On 23rd January 1952, Alan Turing, a man who’s now hailed as a war hero and the godfather of modern computing, had his house burgled. The Police investigation resulted in his arrest for his relationship with another man. Charged with “Gross Indecency”, Turing was convicted and underwent chemical castration at the hands of the state as an alternative to custody. 2 years later, he was dead. The burglar was never caught.
It took over 50 years for the laws under which Turing was convicted to change; while homosexual acts between men were decriminalised in 1967 in England & Wales, Scotland didn’t catch up until 1980 and the “Gross Indecency” laws themselves remained on the statute book until 2003. Thousands of gay and bisexual men have a criminal record for no reason other than their sexuality and many have long campaigned to have these historic convictions overturned.
While Alan Turing received a pardon under royal prerogative back in 2013, the long running campaign to clear his name and the names of all those convicted under similar laws has culminated in calls for an Act of Parliament to pardon them, dubbed “Turing’s Law.” Many put their faith in Government assurances – the Manifesto on which the Tories were elected was very clear, stating,
Thousands of British men still suffer from similar historic charges, even though they would be completely innocent of any crime today. Many others are dead and cannot correct this injustice themselves through the legal process we have introduced while in government. So we will introduce a new law that will pardon those people, and right these wrongs.
It’s important to note the two distinct groups the Government had promised to introduce this new law to help – let’s call them “the living” and “the dead” for the sake of argument. SNP MP John Nicholson put forward a Private Member’s Bill this week which would help both groups, as the Government promised they would – and the Government’s representative sat through an incredibly emotional and moving debate before wasting 25 minutes rambling to ensure the Bill ran out of time.
Cue righteous anger online, followed by the predictable headlines demanding we stop being furious cybernats/oversensitive queers and understand the Government does plan to introduce a similar Bill and just didn’t vote for this one coz they really hate the SNP. Well, that’s alright then.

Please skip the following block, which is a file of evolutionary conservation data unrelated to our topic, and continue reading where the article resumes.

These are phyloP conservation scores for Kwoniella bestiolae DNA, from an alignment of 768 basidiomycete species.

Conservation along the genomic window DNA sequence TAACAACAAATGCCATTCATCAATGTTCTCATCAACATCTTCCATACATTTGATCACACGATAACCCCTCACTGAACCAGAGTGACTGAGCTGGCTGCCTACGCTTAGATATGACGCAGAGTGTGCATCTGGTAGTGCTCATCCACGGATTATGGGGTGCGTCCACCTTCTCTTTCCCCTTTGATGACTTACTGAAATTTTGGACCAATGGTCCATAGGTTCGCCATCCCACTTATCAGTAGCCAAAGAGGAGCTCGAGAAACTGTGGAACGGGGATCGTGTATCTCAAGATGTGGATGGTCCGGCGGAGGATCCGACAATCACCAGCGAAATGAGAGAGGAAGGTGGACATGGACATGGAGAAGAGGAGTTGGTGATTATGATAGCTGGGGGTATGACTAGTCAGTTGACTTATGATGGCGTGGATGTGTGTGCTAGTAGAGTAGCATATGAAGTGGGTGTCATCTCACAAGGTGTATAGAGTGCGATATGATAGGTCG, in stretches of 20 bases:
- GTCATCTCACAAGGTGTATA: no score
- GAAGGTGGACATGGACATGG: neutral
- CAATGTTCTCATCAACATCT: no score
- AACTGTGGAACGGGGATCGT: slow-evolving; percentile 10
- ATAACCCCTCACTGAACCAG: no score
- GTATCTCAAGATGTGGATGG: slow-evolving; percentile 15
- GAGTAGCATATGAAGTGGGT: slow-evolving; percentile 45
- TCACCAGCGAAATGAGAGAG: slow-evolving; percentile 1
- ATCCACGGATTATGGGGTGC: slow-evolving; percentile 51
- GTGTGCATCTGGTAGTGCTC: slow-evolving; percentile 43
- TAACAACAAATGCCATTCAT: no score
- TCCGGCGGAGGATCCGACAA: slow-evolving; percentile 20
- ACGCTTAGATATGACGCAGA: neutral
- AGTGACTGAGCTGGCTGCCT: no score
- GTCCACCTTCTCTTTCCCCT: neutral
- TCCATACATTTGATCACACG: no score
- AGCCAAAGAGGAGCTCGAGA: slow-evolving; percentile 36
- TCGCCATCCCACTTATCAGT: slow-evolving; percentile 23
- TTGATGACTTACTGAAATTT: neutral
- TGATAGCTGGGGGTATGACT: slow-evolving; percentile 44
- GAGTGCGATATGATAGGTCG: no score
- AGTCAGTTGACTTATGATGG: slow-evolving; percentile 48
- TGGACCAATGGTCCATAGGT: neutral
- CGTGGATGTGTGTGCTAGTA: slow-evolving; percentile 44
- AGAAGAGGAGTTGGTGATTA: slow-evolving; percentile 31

Except there’s a massive difference between what John Nicholson’s Bill is proposing – which would fulfill the commitment made in the Tory Manifesto, and what the Tories are proposing, which won’t. [We should be used to the SNP trying to keep the Tories promises for them by now, given the same manifesto which commits to righting the wrongs of historic homophobia also contains the words “we say: Yes to the Single Market” but I digress…] It’s clear the Tories have no plans to pardon people who’ve committed the heinous crime of having lived through a homophobic branding and shaming by the state: their current plans will grant pardons only to the dead.
Those who’re alive – people who could easily be in their seventies or eighties, could have been to jail, lost their jobs, lived their whole lives with a conviction hanging over them which prevented them from full participation in society – they’ll have lots more bureaucratic hoops to jump through, if they want a pardon. Subjecting people who’ve been through so much already to the degrading process of applying to have their convictions overturned is simply unacceptable.
The excuse from the Tories, that John Nicholson’s Bill would have pardoned people who committed acts which would still be a crime, doesn’t stand up to scrutiny; the Bill contains a specific clause which ensures this is not the case. This is solely about the Tories trying to take credit for introducing a shitter version of this Bill further down the line, in a way that disgracefully forces those who’re still alive to have to beg for mercy.
We shouldn’t care whether this is resolved by a Private Member’s Bill, a Government Bill or whether the PM just tells Betty to do it, as happened with Alan Turing’s conviction – what matters is that everyone gets the justice they’ve been fighting for.
And we should remember that thousands entrapped by the state are unlikely to ever be pardoned. Many targeted as part of successive Government “crackdowns” on homosexuality, people caught in public places in a world before it was vaguely safe to be gay anywhere other than a minging lavvie, will forever live with the consequences of state sponsored homophobia.
But we should and must care about the Tories attempt to humiliate people who could be helped by this legislation. We may end up with a Tory Bill, cynically branded with Alan Turing’s name, which sees thousands of men still wrongly criminalised when that needn’t be the case. There’s a limit to how emotionless we can be expected to be, when the message being sent by the Government to gay and bisexual men is so clear: we’ll pretend to care about what the state did to you, if you’re already dead.
It’s too late for so many who were convicted – but it’s not too late to take a small step towards recognising the hurt caused to those who’re still here. The Tories must be held to their manifesto commitment: to “right these wrongs”, for the living and the dead, not to play politics with the lives of those who’ve been tarnished by the state.
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